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Integral proofing

  1. Nov 3, 2012 #1
    1. The problem statement, all variables and given/known data

    let f(x,t)=xe^(-xt).show that the integral I(x)=∫f(x,t)dt (integration from 0 to infinite)exists for all x>=0 . is x->I(x) continuous on [0,infinite)



    3. The attempt at a solution
    what should i use here to prove the integral exist ???once i prove that exist, can i use the specific integration to see its continuity?????
     
  2. jcsd
  3. Nov 3, 2012 #2

    jbunniii

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    For a fixed value of [itex]x[/itex], are you able to show that the function [itex]g:\mathbb{R}\rightarrow\mathbb{R}[/itex] defined by [itex]g(t) = xe^{-xt}[/itex] is continuous for all [itex]t[/itex]? If so, then it can be integrated on any finite interval, so [itex]\int_{0}^{T} g(t) dt[/itex] exists and is finite for all [itex]T > 0[/itex]. You should be able to evaluate this integral explicitly to get some function [itex]G(x,T)[/itex]. Then check whether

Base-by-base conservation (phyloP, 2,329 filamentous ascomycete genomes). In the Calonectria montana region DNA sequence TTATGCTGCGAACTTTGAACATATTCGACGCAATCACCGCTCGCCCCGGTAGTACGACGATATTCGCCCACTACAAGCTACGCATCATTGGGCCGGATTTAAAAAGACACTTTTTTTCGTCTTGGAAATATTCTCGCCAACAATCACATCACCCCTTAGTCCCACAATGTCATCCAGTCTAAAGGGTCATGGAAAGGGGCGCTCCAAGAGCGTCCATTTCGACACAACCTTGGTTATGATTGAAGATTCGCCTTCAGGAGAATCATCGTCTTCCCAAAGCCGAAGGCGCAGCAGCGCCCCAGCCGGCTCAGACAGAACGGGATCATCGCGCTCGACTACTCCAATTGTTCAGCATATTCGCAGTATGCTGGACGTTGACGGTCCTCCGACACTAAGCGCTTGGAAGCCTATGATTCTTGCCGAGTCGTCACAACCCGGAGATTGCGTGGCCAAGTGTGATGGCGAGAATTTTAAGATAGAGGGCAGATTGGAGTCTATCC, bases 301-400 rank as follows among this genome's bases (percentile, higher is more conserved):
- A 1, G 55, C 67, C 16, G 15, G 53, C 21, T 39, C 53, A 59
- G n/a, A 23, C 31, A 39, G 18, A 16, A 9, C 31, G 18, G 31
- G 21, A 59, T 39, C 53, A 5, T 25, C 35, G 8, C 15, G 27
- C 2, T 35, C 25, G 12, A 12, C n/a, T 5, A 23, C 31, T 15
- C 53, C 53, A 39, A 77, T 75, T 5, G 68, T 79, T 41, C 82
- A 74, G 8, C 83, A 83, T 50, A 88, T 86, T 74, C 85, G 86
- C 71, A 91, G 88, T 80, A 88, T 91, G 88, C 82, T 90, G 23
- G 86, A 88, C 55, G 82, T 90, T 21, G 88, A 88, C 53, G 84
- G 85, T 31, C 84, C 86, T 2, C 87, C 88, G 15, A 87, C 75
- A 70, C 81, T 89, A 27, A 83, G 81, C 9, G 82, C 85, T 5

[tex]\lim_{T \rightarrow 0}G(x,T)[/tex]
    exists.
     
  4. Nov 3, 2012 #3
    yes, i have solved it out the limit is 1 , then means I(x)>0 but i feel confused about the continuous part,what should i do in the secound part?
     
  5. Nov 3, 2012 #4

    Dick

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    Ok, so I(x)=1 if x>0. What's I(0)?
     
  6. Nov 4, 2012 #5
    ok, i get it , thanks so much
     
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